Crisis in Ukraine: What led to the conflict between Ukraine and Russia?
Why is Crimea part of Ukraine?
In 1954, First Secretary of the Communist Party of the Soviet Union Nikita Khrushchev transferred Crimea as a gift to the Ukrainian Soviet Socialist Republic. At that time Ukraine was still part of the Soviet Union, which subsequently meant nothing. The Soviet Union was still controlling Ukraine and the Crimean peninsula, making no difference to the civilians.
However, in 1944, only 10 years earlier, Joseph Stalin deported all Crimean Tatars to Uzbek Soviet Socialist Republic for rumoured links with Hitler’s Germany.
They are an ethnic group, originating from the Crimean peninsula. They dominated Crimea
from the 15th century until the mass deportation in 1944organised by the Soviet Union.
Crimean Tatars can also be found in Turkey and Uzbekistan.
More than 92% of people voted in favour of independence from the Soviet Union in 1991, which consequently resulted in the dissolvent of the socialist state governed by the Communist Party.
Unfortunately early 1990s have been dominated by a disagreement between Russia and Ukraine, which focused on the future of Sevastopol, the capital city of the Black Sea Fleet.
What is the economical importance of Sevastopol?
The Black Sea Fleet was crucially important to the Soviet Union at the time, while many Crimeans believed that Sevastopol should be classified as a Russian city. In 1993 – facing protests – Russia decided to reclaim the city of Sevastopol. This resulted in long political disagreements and negations between Kiev and Moscow. As part of a new agreement, Russia’s Black Sea base will remain in Sevastopol, recently extended to 2042.
Sevastopol is a city located in Crimea with an estimated population of 342,000. Port of Sevastopol is one of the busiest seaports in the region. During World War II heavily bombarded by the Germans.
Why won’t Russia give up Crimea?
The majority of people living in Crimea are Russian, which gives the ex-Soviet country an ability to claim that they are active in Ukraine, because they must protect the human rights of all Russians.
Republic of Crimea
Russians – 58.3%;
Ukrainians – 24.3%;
Crimean Tatars -12.0%;
Under an agreement between Kiev and Moscow, Russia is allowed to deploy 25,000 troops in the city of Sevastopol, but not across The Autonomous Republic of Crimea. Although originally Moscow denied the alleged rumours that Russian troops have been deployed around Crimea, Moscow is now claiming that they are only self-defence forces, because of the ‘dramatically’ changing conditions in Ukraine and Crimea.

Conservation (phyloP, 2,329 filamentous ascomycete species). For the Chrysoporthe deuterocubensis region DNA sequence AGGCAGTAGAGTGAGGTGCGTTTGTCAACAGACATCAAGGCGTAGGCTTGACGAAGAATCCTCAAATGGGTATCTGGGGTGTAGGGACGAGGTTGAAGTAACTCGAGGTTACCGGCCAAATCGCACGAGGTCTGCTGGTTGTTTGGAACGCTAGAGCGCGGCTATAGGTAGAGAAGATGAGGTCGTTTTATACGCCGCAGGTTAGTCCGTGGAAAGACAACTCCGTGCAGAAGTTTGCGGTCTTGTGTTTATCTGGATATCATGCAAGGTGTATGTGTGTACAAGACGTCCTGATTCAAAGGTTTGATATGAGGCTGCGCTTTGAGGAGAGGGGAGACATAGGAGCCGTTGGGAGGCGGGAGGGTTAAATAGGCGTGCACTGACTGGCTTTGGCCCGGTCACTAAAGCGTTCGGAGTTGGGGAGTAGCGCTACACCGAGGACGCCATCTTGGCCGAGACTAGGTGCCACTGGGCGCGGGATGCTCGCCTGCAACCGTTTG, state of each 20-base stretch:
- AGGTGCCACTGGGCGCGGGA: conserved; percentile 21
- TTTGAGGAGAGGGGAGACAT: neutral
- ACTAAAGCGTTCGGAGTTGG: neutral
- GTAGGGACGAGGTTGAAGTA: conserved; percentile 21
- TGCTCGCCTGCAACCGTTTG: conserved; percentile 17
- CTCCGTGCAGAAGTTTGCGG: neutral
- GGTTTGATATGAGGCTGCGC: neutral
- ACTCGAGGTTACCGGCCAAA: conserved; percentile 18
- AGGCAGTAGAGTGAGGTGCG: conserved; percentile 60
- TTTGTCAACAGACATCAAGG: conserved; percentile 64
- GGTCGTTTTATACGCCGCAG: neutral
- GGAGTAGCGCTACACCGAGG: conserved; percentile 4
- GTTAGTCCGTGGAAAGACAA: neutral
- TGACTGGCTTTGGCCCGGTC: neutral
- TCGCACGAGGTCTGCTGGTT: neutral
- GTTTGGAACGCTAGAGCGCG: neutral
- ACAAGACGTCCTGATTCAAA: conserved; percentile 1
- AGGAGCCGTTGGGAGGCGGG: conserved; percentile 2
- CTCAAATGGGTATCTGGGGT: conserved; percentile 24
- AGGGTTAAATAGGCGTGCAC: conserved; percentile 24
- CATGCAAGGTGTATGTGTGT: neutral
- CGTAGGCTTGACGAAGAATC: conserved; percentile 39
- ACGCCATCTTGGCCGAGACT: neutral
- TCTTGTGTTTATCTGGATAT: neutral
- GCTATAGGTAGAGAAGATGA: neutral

Why has Crimea become the main flashpoint in this crisis?
Experts confirm that, “Crimea became the main flashpoint in this crisis, because of its strategic value in the Black Sea,” said Pablo Veyrat, specialist in post-Soviet politics. “The purpose is to take it away from the mainland Ukraine.”
“Besides legendary considerations on Ukraine being the land from which the settlers of what constitutes today Russia came from a thousand years ago, it has always considered it part of its buffer zone with NATO and its exclusive zone of influence.”
“Russia also feels it has to give a strong response to what they regard as a Western-organised coup.”
“Moscow fears it has been tricked by the West, accusing it of fomenting the protests, and feels the need to protect its underbelly, a border to its heartland.”
What do Ukrainians think about the Russian deployment in Crimea?
“Furthermore most of the experts have agreed that the main aim of Putin’s aggression was to cut it off Ukraine, from the Black Sea,” said Maxim Sochiskiy. “It is why Donetsk and Lugansk are too poor and have not as much value as Odessa, Kherson and Mykolaiv where all main sea ports, shipbuilding and ship-repair enterprises are located. “
“Without southern regions of Ukraine, Crimea is no use to Putin, because it will not solve the main geopolitical aim to take over control of the Black Sea and receive as much advantages of Ukraine’s geographical position.”